Australia’s key complaints body for corporate human rights abuses is failing and in need of a major overhaul, the Human Rights Law Centre has told an independent review.
The Australian OECD National Contact Point (ANCP), housed within Treasury, is charged with investigating complaints against Australian multinationals by individuals or communities who claim to have been harmed by their activities. It has the power to make findings against companies and recommend reforms.
However a recent independent report, found the body is currently under-staffed, under-funded and has a dismal record in carrying out its functions. In June, the government commissioned an independent review to assess its effectiveness.
Keren Adams, Director of Legal Advocacy with the Human Rights Law Centre, said it is essential the complaints body functions effectively, particularly for communities in developing countries.
“This body is supposed to ensure that Australian companies operating abroad are doing the right thing by local communities. For a Colombian farmer pushed off their land by an Australian mining company or a PNG community impacted by illegal logging, there are very few avenues available to them to raise concerns or seek redress. In most cases, it is far too expensive for them to take action through the Australian courts,” said Ms Adams.
In 2014, the Human Rights Law Centre lodged a complaint with the body against security contractor G4S Australia regarding its employees’ involvement in the murder of Iranian asylum seeker Reza Berati and injuries to many other people seeking asylum held at the Manus Island detention centre.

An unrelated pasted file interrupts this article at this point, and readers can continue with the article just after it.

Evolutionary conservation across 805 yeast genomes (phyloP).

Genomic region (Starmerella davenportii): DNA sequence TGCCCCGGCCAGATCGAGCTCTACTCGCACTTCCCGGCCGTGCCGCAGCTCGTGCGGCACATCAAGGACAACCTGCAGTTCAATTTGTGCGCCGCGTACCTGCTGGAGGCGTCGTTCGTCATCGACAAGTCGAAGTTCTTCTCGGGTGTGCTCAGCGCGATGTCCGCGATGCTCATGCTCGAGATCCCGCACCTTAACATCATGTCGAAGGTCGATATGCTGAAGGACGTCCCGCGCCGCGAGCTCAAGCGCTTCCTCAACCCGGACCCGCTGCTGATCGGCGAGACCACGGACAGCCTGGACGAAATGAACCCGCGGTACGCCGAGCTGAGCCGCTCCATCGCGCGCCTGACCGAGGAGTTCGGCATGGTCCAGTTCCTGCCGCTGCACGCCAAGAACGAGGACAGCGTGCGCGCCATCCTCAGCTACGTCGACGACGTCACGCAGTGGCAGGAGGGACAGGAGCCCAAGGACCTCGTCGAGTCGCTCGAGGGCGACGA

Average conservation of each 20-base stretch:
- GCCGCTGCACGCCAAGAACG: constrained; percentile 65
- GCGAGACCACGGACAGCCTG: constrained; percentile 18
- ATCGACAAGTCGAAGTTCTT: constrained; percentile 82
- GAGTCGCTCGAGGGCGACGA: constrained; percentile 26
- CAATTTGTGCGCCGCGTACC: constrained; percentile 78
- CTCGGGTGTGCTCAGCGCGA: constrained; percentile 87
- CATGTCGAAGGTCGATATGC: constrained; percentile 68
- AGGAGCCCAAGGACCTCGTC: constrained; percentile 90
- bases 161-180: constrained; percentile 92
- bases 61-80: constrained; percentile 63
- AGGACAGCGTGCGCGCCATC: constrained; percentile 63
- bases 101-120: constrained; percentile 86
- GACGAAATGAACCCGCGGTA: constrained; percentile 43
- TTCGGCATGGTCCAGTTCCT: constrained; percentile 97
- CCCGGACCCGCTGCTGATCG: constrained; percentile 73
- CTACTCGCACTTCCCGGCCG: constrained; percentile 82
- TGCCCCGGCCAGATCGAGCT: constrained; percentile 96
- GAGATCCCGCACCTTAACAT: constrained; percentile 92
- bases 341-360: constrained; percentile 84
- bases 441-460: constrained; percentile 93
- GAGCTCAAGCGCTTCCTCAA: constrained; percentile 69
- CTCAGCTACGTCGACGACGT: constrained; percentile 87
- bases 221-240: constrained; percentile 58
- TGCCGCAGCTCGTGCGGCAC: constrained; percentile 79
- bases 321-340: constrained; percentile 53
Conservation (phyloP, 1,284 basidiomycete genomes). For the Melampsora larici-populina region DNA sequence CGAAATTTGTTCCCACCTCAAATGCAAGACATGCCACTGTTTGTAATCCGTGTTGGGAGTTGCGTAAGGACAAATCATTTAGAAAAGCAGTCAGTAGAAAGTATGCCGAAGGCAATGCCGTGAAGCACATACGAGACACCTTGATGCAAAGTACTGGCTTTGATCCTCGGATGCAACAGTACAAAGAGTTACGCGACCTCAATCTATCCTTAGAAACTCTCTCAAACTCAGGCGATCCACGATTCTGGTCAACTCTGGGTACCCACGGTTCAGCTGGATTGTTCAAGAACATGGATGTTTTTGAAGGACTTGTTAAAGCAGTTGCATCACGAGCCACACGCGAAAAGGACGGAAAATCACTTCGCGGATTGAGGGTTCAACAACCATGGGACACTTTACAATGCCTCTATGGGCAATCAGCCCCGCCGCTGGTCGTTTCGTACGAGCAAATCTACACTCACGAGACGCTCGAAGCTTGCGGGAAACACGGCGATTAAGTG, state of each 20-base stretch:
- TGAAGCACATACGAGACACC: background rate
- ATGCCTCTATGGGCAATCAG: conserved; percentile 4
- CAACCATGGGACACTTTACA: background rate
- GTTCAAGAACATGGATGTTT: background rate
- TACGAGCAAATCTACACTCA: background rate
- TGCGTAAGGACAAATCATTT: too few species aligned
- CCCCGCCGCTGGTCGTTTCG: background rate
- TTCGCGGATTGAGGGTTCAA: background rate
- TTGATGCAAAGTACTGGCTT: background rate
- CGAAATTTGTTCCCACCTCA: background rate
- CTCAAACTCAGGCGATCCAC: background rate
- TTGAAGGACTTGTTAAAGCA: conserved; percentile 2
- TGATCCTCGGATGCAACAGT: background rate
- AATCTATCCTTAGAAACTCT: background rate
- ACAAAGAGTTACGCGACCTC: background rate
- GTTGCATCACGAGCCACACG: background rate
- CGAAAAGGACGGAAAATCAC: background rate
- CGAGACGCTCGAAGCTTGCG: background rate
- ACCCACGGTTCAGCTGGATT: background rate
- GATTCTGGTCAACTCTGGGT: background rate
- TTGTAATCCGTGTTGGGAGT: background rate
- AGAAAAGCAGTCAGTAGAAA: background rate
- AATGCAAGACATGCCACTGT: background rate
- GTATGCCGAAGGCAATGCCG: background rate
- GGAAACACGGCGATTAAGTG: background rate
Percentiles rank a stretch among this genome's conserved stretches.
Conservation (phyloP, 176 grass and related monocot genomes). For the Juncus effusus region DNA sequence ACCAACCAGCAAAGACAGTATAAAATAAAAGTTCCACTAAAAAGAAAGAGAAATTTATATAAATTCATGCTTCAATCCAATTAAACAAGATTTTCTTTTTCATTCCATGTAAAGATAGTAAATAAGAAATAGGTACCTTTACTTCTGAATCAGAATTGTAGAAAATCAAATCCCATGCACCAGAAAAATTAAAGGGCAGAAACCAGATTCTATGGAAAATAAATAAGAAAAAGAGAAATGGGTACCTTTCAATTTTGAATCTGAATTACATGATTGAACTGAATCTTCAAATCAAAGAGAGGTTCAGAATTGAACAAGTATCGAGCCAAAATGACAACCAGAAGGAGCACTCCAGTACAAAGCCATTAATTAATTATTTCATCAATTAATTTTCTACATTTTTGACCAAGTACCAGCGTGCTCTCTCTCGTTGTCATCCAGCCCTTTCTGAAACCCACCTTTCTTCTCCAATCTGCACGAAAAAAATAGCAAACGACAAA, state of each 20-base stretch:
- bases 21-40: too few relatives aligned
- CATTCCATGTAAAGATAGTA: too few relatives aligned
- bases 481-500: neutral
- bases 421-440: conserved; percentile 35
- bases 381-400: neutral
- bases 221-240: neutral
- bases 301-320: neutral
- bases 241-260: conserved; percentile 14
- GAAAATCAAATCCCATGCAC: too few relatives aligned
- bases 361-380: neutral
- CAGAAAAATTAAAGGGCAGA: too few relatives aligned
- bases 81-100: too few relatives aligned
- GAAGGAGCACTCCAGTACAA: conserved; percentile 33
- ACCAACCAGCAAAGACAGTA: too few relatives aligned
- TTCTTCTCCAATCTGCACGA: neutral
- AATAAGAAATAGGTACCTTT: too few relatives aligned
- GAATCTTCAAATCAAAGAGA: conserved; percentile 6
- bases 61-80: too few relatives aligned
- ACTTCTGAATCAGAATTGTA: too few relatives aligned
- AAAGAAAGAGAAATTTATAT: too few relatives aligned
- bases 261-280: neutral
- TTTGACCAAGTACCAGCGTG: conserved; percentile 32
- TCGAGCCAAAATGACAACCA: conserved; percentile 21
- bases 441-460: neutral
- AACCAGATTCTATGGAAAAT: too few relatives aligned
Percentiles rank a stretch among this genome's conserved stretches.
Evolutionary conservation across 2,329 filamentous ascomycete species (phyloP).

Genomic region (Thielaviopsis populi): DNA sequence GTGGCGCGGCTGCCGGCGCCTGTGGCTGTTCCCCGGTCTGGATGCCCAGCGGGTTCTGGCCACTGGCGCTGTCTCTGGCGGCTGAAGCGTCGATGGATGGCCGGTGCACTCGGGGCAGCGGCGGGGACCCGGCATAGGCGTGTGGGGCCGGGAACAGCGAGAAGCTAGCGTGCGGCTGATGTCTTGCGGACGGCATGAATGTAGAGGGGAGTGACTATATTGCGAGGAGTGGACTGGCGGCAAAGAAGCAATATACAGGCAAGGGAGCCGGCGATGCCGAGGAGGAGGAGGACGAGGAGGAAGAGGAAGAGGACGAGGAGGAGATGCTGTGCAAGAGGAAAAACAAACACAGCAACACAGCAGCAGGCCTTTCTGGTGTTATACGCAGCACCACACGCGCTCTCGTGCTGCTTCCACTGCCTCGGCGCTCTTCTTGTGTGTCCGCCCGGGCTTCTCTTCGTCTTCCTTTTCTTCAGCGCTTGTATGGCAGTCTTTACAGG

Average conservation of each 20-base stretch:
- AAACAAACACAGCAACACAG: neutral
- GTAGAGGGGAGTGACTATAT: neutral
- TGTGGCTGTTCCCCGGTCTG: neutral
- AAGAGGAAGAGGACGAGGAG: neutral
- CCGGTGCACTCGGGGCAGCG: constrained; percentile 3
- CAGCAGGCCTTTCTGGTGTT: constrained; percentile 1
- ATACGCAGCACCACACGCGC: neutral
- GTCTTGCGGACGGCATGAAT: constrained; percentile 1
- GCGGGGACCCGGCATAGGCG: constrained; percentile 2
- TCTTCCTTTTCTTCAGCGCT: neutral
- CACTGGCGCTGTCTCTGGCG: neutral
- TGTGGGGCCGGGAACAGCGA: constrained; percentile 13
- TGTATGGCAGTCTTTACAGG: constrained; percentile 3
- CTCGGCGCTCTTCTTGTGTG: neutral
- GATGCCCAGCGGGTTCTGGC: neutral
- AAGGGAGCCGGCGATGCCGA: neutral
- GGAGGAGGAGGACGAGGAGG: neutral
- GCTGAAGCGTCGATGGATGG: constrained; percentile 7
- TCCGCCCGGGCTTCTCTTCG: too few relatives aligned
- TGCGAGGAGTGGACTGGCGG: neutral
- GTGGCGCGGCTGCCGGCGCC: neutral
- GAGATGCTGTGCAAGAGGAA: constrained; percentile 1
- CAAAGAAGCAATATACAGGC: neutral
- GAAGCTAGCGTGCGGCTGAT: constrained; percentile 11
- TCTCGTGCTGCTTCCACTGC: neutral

After lengthy delays, the government body ultimately declined to investigate the matter on the basis that it was not its place to comment on government policy.
“The way the contact point handled our complaint about grave human rights abuses by G4S raised serious questions about its objectivity and ability to fulfill its role effectively. It needs a major overhaul and proper resourcing so it can get on with doing the job it is supposed to do holding companies to account” said Ms Adams.
To date the Australian OECD National Contact Point has not issued a single determination against an Australian company, and has dismissed many complaints for spurious reasons, such as because the company refuses to engage with the process.
The HRLC says the Australian OECD National Contact Point should be moved into an independent body such as the Australian Human Rights Commission, properly resourced and a new oversight board set up with representatives from civil society and business to oversee its work.
“These reforms are urgently needed to restore the legitimacy of the complaints body and protect vulnerable communities from future harm,” added Ms Adams.
For further comments or queries please contact:
Michelle Bennett, Director of Communications, Human Rights Law Centre, 0419 100 519